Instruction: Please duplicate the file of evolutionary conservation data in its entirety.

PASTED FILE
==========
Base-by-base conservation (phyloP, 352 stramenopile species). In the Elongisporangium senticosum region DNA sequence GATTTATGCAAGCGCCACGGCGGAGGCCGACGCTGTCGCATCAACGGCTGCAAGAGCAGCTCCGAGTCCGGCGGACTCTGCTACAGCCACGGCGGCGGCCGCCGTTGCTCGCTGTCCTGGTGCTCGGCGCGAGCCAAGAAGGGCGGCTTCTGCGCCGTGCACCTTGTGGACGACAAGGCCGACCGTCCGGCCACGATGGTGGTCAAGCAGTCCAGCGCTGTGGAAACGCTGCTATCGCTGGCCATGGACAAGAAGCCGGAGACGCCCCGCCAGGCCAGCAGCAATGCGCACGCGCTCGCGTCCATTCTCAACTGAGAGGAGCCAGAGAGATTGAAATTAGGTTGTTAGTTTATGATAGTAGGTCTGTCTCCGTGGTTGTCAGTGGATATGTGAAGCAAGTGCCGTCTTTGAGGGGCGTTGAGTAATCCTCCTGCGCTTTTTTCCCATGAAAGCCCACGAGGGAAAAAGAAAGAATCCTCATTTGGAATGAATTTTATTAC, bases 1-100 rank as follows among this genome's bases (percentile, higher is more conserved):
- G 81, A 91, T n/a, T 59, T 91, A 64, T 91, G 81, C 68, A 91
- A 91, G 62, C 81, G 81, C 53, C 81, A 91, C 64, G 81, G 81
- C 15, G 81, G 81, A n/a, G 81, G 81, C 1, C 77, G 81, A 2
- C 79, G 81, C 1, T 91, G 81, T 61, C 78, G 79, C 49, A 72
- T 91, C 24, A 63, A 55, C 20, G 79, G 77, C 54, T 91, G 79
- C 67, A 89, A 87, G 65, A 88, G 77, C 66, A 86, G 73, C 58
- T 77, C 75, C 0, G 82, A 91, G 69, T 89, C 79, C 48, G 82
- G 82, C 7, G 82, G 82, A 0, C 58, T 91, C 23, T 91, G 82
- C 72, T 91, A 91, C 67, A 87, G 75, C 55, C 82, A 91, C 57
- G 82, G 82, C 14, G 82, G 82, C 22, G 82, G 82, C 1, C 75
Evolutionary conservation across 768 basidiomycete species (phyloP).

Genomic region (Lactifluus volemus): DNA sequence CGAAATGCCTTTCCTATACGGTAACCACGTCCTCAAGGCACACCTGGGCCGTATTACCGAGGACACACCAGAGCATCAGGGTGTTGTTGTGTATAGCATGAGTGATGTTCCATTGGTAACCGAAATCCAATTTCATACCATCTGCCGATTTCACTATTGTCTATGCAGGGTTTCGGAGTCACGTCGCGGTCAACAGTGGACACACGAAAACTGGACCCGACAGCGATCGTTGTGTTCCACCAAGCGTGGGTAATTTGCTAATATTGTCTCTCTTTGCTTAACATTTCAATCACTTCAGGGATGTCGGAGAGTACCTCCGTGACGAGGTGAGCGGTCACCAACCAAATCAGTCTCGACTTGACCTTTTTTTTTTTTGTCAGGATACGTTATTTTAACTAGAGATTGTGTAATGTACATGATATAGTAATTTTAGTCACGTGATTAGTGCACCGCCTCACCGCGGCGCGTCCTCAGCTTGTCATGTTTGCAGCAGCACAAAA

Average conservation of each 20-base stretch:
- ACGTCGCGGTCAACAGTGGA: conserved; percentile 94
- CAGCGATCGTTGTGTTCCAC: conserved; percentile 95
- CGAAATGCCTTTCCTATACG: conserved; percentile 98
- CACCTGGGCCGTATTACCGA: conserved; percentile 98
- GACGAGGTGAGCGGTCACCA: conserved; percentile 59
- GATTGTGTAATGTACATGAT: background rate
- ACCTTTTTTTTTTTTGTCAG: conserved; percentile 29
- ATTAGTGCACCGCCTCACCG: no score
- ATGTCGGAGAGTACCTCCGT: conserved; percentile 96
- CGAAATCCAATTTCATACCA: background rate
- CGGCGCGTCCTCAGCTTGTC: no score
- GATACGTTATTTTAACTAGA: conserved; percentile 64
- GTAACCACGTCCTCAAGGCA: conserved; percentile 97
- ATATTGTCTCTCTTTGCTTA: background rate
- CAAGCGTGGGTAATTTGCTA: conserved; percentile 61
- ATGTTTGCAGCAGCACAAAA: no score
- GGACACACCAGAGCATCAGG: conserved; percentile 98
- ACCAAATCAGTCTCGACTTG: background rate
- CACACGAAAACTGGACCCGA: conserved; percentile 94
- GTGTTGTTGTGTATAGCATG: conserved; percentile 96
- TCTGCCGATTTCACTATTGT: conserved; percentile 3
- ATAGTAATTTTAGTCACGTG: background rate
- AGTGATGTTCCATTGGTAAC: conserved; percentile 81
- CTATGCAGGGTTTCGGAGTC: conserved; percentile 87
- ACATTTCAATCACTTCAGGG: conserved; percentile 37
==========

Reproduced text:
Base-by-base conservation (phyloP, 352 stramenopile species). In the Elongisporangium senticosum region DNA sequence GATTTATGCAAGCGCCACGGCGGAGGCCGACGCTGTCGCATCAACGGCTGCAAGAGCAGCTCCGAGTCCGGCGGACTCTGCTACAGCCACGGCGGCGGCCGCCGTTGCTCGCTGTCCTGGTGCTCGGCGCGAGCCAAGAAGGGCGGCTTCTGCGCCGTGCACCTTGTGGACGACAAGGCCGACCGTCCGGCCACGATGGTGGTCAAGCAGTCCAGCGCTGTGGAAACGCTGCTATCGCTGGCCATGGACAAGAAGCCGGAGACGCCCCGCCAGGCCAGCAGCAATGCGCACGCGCTCGCGTCCATTCTCAACTGAGAGGAGCCAGAGAGATTGAAATTAGGTTGTTAGTTTATGATAGTAGGTCTGTCTCCGTGGTTGTCAGTGGATATGTGAAGCAAGTGCCGTCTTTGAGGGGCGTTGAGTAATCCTCCTGCGCTTTTTTCCCATGAAAGCCCACGAGGGAAAAAGAAAGAATCCTCATTTGGAATGAATTTTATTAC, bases 1-100 rank as follows among this genome's bases (percentile, higher is more conserved):
- G 81, A 91, T n/a, T 59, T 91, A 64, T 91, G 81, C 68, A 91
- A 91, G 62, C 81, G 81, C 53, C 81, A 91, C 64, G 81, G 81
- C 15, G 81, G 81, A n/a, G 81, G 81, C 1, C 77, G 81, A 2
- C 79, G 81, C 1, T 91, G 81, T 61, C 78, G 79, C 49, A 72
- T 91, C 24, A 63, A 55, C 20, G 79, G 77, C 54, T 91, G 79
- C 67, A 89, A 87, G 65, A 88, G 77, C 66, A 86, G 73, C 58
- T 77, C 75, C 0, G 82, A 91, G 69, T 89, C 79, C 48, G 82
- G 82, C 7, G 82, G 82, A 0, C 58, T 91, C 23, T 91, G 82
- C 72, T 91, A 91, C 67, A 87, G 75, C 55, C 82, A 91, C 57
- G 82, G 82, C 14, G 82, G 82, C 22, G 82, G 82, C 1, C 75
Evolutionary conservation across 768 basidiomycete species (phyloP).

Genomic region (Lactifluus volemus): DNA sequence CGAAATGCCTTTCCTATACGGTAACCACGTCCTCAAGGCACACCTGGGCCGTATTACCGAGGACACACCAGAGCATCAGGGTGTTGTTGTGTATAGCATGAGTGATGTTCCATTGGTAACCGAAATCCAATTTCATACCATCTGCCGATTTCACTATTGTCTATGCAGGGTTTCGGAGTCACGTCGCGGTCAACAGTGGACACACGAAAACTGGACCCGACAGCGATCGTTGTGTTCCACCAAGCGTGGGTAATTTGCTAATATTGTCTCTCTTTGCTTAACATTTCAATCACTTCAGGGATGTCGGAGAGTACCTCCGTGACGAGGTGAGCGGTCACCAACCAAATCAGTCTCGACTTGACCTTTTTTTTTTTTGTCAGGATACGTTATTTTAACTAGAGATTGTGTAATGTACATGATATAGTAATTTTAGTCACGTGATTAGTGCACCGCCTCACCGCGGCGCGTCCTCAGCTTGTCATGTTTGCAGCAGCACAAAA

Average conservation of each 20-base stretch:
- ACGTCGCGGTCAACAGTGGA: conserved; percentile 94
- CAGCGATCGTTGTGTTCCAC: conserved; percentile 95
- CGAAATGCCTTTCCTATACG: conserved; percentile 98
- CACCTGGGCCGTATTACCGA: conserved; percentile 98
- GACGAGGTGAGCGGTCACCA: conserved; percentile 59
- GATTGTGTAATGTACATGAT: background rate
- ACCTTTTTTTTTTTTGTCAG: conserved; percentile 29
- ATTAGTGCACCGCCTCACCG: no score
- ATGTCGGAGAGTACCTCCGT: conserved; percentile 96
- CGAAATCCAATTTCATACCA: background rate
- CGGCGCGTCCTCAGCTTGTC: no score
- GATACGTTATTTTAACTAGA: conserved; percentile 64
- GTAACCACGTCCTCAAGGCA: conserved; percentile 97
- ATATTGTCTCTCTTTGCTTA: background rate
- CAAGCGTGGGTAATTTGCTA: conserved; percentile 61
- ATGTTTGCAGCAGCACAAAA: no score
- GGACACACCAGAGCATCAGG: conserved; percentile 98
- ACCAAATCAGTCTCGACTTG: background rate
- CACACGAAAACTGGACCCGA: conserved; percentile 94
- GTGTTGTTGTGTATAGCATG: conserved; percentile 96
- TCTGCCGATTTCACTATTGT: conserved; percentile 3
- ATAGTAATTTTAGTCACGTG: background rate
- AGTGATGTTCCATTGGTAAC: conserved; percentile 81
- CTATGCAGGGTTTCGGAGTC: conserved; percentile 87
- ACATTTCAATCACTTCAGGG: conserved; percentile 37